“Without an attorney, a child in a dependency proceeding risks losing his or her liberty interests, as other parties present evidence, offer witnesses and make decisions about the child’s future that the child is not permitted to discredit, challenge or even address,” said the complaint, which was filed today. “Such an omission is fundamentally unfair and contrary to the due process and equal protection clauses of the Fourteenth Amendment.”

Essentially no states currently grant to a child in dependency court an unfettered right to a lawyer.  The attorneys who brought the Indiana lawsuit hope to establish, via a Supreme Court ruling, a child’s right to counsel in dependency cases.

I can’t disagree, but must issue a warning.  Children’s rights, independently asserted by them and against those of their parents if necessary, are a slippery legal slope.  They should be granted by statute or case precedent only if the parents have been proven by competent evidence to be either unable to promote their children’s interests or abusive or neglectful to such an extent as to render their interests adverse to those of their children.  Only when there has been proven to be true legal opposition between parents and children should the kids have independently assertible rights.

The reason I say that is that, in Canada, we’ve seen instances in which courts frankly undermine the rights of parents in bizarre and destructive ways.  Nine years ago, for example, a custodial father “grounded” his 12-year-old daughter for spending too much time on social media, despite repeated warnings.  That meant she couldn’t go on a school field trip.  She sued him and prevailed, the judge stating that, in his opinion, the father’s punishment was too harsh.  The reason she could sue her father is that Canada signed the U.N. Convention on the Rights of the Child, giving children legally enforceable rights independent of parental desires or decision-making.  The state then, in the form of a judge, is set up as super-parent.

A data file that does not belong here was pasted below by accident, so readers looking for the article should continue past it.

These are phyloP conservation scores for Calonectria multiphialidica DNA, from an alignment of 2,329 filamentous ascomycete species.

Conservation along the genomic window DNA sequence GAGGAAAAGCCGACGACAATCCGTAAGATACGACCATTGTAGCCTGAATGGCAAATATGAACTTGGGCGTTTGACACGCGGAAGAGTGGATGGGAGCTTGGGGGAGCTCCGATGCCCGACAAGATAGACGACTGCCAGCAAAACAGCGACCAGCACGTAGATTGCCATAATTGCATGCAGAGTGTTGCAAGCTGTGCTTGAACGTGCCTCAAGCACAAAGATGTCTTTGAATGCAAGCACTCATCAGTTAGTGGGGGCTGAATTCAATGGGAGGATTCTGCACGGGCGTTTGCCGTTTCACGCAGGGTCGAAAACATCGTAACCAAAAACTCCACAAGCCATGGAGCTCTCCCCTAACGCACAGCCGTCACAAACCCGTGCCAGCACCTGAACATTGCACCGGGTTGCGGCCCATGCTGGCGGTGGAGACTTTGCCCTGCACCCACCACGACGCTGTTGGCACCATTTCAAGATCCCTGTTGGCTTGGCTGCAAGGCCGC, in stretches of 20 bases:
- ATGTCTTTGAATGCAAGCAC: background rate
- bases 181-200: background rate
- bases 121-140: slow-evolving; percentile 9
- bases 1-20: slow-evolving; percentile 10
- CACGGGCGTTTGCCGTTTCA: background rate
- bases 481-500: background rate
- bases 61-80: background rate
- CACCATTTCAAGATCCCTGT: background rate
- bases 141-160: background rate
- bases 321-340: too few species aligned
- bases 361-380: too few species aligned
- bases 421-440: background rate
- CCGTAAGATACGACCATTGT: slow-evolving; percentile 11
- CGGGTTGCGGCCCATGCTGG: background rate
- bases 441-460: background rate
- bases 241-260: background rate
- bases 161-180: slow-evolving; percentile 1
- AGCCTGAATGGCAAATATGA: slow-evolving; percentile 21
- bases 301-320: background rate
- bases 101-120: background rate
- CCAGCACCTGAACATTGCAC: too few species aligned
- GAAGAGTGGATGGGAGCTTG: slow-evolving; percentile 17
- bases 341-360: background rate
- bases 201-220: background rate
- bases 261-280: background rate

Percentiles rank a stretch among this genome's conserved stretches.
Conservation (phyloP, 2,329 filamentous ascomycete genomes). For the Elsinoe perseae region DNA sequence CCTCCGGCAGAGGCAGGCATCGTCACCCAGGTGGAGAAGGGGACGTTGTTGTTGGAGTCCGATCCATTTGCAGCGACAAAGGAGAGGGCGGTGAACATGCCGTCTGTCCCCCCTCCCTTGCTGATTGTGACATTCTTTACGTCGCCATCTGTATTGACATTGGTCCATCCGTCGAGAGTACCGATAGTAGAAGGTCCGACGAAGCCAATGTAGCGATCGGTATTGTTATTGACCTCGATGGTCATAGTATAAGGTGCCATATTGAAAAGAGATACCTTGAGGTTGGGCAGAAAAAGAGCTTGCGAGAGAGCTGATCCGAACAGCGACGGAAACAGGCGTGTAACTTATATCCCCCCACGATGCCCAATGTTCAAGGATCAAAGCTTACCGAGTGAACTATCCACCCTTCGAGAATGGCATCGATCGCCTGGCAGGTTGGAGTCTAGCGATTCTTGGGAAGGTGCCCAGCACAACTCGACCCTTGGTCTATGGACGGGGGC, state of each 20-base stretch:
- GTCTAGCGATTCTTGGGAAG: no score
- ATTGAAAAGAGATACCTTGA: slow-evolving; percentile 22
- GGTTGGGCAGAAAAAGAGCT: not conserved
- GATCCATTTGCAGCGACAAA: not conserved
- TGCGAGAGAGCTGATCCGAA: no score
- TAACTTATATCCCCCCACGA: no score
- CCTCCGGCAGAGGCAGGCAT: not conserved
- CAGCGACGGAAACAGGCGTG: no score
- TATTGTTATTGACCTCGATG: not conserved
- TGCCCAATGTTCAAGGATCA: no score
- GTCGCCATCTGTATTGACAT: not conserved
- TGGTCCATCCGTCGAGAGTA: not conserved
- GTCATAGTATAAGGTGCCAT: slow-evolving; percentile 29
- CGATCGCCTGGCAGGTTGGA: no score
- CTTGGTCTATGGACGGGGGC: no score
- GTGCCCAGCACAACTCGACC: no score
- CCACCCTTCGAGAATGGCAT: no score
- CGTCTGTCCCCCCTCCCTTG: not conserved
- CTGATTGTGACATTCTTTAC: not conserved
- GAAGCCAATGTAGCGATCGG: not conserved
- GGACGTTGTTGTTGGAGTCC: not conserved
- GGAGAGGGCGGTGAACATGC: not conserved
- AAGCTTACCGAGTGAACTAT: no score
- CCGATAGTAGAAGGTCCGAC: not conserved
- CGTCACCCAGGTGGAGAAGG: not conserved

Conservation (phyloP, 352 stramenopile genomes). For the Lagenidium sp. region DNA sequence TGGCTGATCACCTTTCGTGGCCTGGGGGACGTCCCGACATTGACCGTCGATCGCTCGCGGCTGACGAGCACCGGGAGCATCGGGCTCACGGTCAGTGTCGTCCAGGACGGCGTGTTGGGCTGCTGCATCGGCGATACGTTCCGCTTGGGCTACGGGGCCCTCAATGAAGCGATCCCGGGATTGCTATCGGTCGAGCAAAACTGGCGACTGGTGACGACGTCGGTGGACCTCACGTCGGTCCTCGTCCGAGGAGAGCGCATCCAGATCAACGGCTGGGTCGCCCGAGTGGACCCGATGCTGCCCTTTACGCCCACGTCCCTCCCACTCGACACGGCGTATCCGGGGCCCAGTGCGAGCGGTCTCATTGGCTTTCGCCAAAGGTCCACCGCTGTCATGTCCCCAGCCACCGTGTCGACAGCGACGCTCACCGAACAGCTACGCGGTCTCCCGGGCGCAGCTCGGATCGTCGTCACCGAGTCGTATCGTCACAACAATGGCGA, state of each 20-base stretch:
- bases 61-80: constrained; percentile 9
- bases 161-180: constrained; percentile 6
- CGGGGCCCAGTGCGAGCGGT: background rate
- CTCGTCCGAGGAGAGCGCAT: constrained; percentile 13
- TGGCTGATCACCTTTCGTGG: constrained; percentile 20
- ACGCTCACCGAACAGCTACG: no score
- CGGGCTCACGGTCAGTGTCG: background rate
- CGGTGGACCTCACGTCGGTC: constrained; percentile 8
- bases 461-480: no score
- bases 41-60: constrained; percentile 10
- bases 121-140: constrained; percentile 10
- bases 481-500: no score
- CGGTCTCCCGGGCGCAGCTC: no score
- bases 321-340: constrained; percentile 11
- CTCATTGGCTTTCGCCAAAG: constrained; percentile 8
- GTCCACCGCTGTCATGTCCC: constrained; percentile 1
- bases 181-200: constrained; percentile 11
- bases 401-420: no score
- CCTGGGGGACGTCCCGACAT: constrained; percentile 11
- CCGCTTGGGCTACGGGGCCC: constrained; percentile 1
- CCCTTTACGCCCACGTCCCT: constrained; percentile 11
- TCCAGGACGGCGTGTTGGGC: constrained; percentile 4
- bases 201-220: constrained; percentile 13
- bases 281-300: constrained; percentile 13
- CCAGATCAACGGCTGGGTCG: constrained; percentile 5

That’s exactly what happened in the Canadian case.  The judge merely substituted his own parenting ideas for those of the girl’s father.  He did so despite the fact that (a) he’s not her parent and (b) his ruling is a one-off affair.  Will the judge be there to decide the matter when Dad insists his daughter study more or go to the library instead of a rock and roll concert?  What about when she has the flu?  Will the judge be there to advise the girl about boys and dating? 

The point being that parenting isn’t simply a series of decisions, it’s a relationship of trust between parent and child.  That relationship can be seriously undermined or destroyed by the presence of a court to which a child can turn every time he/she doesn’t like a parent’s decision.